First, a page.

Biden sees Iraq government in 'next couple of months'

U.S. Vice President Biden said he believed Iraq's political stalemate was nearly over and officials would form a government in "the next couple of months."

Biden sees Iraq government in 'next couple of months'

 

U.S. Vice President Joe Biden, in Baghdad to mark the end of U.S. combat operations, said on Wednesday he believed Iraq's political stalemate was nearly over and officials would form a government in "the next couple of months."

Biden told CBS's "Early Show" he had spoken with all of Iraq's main political leaders and thought there was a good chance of a deal being struck soon.

In a separate interview with PBS Newshour, the U.S. vice president offered a broader time frame.

"I've met with every one of the groups that won portions of the vote in the elections and I'm absolutely convinced that they are nearing the ability of forming a government, that will be a government representing the outcome of the election which was very much divided," he said.

"I am confident that they ... have run the course of what other options they have and it's getting down to the point where in ... the next couple of months there's going to be a government," he told PBS Newshour.

But Osama al-Nujaifi, a senior leader in Iraqiya, the top vote winner in Iraq's election, told Reuters that Biden was being "very optimistic" as politicians had yet to agree on who should be the next prime minister.

Biden also told PBS, "The only thing I have said in the name of the president, the government has to reflect the outcome of the election which is another way of saying all the four major entities that did relatively well have to be included in the government. That's a difficult thing to put together."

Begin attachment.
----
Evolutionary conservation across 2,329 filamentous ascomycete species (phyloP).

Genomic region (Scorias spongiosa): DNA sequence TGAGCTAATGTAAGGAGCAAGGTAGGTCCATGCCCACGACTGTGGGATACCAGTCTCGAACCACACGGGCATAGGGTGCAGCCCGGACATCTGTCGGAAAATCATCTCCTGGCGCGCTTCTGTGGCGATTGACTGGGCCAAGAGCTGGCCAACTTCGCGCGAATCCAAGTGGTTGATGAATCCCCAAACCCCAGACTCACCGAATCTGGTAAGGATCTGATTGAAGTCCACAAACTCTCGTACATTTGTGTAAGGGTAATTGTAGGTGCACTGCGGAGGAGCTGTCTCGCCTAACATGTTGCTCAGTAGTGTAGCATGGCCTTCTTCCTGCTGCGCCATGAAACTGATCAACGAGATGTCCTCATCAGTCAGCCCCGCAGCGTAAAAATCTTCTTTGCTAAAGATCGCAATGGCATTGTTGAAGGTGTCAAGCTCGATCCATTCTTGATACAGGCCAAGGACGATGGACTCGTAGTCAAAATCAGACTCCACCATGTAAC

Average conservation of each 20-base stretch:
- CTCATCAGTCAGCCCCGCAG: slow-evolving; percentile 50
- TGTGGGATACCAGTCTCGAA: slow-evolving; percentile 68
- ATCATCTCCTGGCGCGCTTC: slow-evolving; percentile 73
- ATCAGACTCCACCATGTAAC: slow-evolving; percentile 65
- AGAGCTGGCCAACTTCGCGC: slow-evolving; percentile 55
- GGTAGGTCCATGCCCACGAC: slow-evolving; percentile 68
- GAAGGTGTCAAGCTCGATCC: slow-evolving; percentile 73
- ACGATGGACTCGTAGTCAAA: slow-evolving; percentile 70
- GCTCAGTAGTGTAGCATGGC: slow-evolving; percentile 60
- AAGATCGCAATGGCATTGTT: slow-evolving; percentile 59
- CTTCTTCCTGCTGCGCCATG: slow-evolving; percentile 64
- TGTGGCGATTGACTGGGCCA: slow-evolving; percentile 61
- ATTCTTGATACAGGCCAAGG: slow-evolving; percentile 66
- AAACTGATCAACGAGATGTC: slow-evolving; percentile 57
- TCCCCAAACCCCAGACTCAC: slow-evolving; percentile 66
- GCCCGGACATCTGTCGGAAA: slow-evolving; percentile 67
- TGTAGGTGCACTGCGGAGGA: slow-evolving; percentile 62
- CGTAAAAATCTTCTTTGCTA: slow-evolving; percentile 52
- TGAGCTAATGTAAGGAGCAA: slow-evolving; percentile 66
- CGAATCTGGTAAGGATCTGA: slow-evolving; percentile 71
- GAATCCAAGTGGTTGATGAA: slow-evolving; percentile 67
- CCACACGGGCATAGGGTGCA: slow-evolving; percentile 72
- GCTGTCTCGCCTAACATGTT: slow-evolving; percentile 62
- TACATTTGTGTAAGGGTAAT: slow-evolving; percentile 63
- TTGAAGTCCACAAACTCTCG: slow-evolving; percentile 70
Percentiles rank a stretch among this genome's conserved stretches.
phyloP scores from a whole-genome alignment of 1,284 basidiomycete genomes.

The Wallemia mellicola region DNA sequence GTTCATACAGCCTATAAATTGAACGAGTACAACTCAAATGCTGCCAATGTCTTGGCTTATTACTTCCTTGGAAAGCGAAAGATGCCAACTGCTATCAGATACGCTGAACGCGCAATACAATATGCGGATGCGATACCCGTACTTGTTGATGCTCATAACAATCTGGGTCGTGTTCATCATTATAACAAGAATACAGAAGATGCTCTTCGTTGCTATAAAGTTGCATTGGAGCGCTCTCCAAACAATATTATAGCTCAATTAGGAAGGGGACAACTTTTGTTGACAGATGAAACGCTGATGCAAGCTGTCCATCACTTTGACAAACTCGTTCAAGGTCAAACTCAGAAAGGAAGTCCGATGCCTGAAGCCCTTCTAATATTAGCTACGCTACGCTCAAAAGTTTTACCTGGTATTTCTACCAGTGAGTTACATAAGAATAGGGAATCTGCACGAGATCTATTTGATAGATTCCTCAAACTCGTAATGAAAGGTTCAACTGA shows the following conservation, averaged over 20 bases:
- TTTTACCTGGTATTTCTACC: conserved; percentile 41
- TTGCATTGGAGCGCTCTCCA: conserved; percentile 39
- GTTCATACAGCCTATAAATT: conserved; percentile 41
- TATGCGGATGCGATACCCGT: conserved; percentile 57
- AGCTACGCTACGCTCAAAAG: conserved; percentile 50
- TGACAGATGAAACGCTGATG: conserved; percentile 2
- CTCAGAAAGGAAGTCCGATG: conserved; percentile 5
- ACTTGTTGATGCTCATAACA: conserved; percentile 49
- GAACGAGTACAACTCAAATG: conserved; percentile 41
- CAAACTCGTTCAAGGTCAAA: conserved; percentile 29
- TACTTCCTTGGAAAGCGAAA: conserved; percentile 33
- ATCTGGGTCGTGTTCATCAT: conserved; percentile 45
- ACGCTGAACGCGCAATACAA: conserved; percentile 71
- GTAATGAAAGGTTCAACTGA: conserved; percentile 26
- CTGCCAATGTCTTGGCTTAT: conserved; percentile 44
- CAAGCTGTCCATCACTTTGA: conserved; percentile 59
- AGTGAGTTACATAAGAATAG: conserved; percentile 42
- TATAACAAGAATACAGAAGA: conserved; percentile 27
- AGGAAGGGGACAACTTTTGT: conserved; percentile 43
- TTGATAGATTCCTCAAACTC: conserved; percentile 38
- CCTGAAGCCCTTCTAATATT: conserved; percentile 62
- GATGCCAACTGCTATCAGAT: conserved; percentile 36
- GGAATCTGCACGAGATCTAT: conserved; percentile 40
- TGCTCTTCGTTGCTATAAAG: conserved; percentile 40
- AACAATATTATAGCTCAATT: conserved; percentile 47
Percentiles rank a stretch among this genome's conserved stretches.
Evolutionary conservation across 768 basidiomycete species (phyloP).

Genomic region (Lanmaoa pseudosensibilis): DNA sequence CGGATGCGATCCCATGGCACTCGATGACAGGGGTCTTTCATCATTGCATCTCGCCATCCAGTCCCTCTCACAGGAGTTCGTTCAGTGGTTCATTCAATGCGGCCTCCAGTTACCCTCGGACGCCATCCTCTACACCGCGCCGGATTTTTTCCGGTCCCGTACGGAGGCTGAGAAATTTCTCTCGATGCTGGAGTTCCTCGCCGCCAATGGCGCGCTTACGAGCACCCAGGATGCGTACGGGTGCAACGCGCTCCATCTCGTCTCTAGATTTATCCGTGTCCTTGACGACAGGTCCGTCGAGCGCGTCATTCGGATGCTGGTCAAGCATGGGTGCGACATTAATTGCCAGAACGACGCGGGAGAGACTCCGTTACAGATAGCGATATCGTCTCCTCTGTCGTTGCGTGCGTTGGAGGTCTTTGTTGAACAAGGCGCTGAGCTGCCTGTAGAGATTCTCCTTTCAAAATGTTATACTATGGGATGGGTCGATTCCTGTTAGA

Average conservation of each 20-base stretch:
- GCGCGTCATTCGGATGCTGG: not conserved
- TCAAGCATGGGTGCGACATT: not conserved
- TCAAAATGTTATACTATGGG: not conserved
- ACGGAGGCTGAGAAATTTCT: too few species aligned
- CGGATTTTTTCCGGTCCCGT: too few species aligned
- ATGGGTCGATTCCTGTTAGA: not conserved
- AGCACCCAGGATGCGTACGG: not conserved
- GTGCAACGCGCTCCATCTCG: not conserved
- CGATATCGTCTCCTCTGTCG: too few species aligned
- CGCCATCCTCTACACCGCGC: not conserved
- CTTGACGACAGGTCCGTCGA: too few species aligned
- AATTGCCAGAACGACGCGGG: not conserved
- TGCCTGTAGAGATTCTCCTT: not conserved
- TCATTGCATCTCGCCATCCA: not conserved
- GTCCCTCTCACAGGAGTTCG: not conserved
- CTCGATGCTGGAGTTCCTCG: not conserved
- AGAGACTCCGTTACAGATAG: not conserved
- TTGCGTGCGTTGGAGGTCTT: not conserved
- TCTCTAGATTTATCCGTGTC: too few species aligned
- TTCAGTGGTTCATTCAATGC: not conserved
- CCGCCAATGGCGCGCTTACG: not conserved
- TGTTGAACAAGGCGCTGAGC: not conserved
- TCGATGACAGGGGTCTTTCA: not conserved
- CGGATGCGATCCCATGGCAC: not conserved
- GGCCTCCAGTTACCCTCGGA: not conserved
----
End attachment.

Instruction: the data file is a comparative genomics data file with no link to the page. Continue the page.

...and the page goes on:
End of US attacks

Biden spoke to U.S. television networks a day after President Barack Obama, in an address from the Oval Office, declared an end to the seven-year U.S. attacks in Iraq.

Almost a trillion dollars have been spent and more than 4,400 US soldiers and at least 100,000 Iraqi civilians killed since the invasion.

The U.S. is finishing its combat role at a time when political tensions in Iraq run high. Six months after an inconclusive election, major parties have yet to agree on the shape of a coalition government.

"There's always a possibility long term if this goes on of creating a (power) vacuum, but the truth of the matter is violence is the lowest level it's been since we arrived in 2003," Biden told CBS.

"It takes a while to put together this coalition but I believe they are close to doing that."

Osama al-Nujaifi, a senior leader in Iraqiya, the top vote winner in Iraq's election, thought Biden was being "optimistic" as Iraqi politicians have not agreed yet on who should be the next prime minister.

"Actually there is nothing decisive until now, there is no agreement, there are negotiations and there are programs being studied from Iraqiya and State of Law, but there are disagreements as well," he told Reuters.

"Until now, there is progress, but we can't say it will be soon, within days... I think Mr. Biden was very optimistic."

The cross-sectarian Iraqiya bloc, led by former premier Iyad Allawi, had a two-seat lead over the mainly Shi'ite State of Law alliance of incumbent Prime Minister Nuri al-Maliki in the March 7 election.

Roughly 50,000 U.S. soldiers still in Iraq are moving to an advisory role in which they will train and support Iraq's army and police. Obama has promised to pull all U.S. troops out of Iraq by the end of 2011.

Reuters

Last Mod: 02 Eylül 2010, 12:27
Add Comment